1

Both Winamp and Clementine can delete files while playing. Clementine is now better than Winamp, and is still being updated regularly. Windows Media Player makes an awful music player.

  • You need to provide step by step instructions to make this answer better. – Meraj al Maksud Oct 26 at 9:03
0

I suggest using Windows File Explorer instead of WMP to do the finding and deleting of files. These would be the steps.

  1. Create a new folder for the files you want to keep.
  2. Open two windows of Windows File Explorer. One will point to the existing music folder and the other will point to the new one.
  3. Highlight any file in the existing folder. Play the song (press Enter, right click and select Play with Windows Media Player, double click, etc). Then close the music playing software (Media Player, Groove, whatever).
  4. If you decide to keep the file, cut and paste it to the new folder. Otherwise, delete it.

The advantage of this approach is that the original folder will only contain files that have require decisions. You don't have to keep track of anything, and you don't really have to do much searching.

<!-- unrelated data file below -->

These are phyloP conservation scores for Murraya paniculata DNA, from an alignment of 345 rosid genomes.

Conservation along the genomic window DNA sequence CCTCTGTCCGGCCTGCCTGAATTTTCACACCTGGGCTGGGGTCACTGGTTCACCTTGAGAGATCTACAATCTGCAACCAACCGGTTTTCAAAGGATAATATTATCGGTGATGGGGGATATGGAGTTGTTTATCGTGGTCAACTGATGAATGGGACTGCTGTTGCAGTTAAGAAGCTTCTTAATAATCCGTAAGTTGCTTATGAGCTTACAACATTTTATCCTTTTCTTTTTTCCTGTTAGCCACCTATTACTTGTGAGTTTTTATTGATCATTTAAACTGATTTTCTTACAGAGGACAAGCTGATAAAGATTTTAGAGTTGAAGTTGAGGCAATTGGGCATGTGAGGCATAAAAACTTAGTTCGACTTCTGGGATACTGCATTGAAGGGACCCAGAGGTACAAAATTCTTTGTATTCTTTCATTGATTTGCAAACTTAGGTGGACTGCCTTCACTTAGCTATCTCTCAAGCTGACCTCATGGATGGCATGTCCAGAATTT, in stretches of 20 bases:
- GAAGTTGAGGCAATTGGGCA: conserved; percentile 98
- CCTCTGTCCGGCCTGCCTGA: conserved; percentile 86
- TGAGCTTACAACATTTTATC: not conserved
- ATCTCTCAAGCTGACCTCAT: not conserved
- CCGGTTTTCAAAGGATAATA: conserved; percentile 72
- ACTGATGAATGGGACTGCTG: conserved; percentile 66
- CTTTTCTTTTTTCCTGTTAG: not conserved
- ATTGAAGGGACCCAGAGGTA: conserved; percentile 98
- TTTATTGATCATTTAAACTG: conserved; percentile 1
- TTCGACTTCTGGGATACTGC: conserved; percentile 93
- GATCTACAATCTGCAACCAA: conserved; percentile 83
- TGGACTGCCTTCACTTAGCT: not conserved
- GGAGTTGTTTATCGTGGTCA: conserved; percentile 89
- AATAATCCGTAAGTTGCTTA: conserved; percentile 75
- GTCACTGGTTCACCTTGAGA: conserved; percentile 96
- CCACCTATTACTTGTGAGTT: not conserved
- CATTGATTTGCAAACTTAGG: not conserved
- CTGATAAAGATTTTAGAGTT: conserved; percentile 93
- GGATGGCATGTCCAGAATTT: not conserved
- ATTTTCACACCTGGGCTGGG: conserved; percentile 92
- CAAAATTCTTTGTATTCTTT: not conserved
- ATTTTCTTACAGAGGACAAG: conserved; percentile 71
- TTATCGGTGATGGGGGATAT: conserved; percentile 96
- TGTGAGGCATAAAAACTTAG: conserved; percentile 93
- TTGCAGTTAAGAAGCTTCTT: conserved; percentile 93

• I was talking about minimising the windows there rather than closing, and yes you're right, if you stay focused and don't select anything else in Explorer then the file should stay selected so searching can be avoided - I've edited to reflect these points. That said, your suggestion of using two windows and cutting and pasting files over would be even slower, and misses the point that I was looking for a way to do this within the player in order to interact with the filesystem less and make the process faster, not the opposite of that. – Hashim Oct 14 at 18:35
  • Your last edit confuses things. – Hashim Oct 14 at 18:37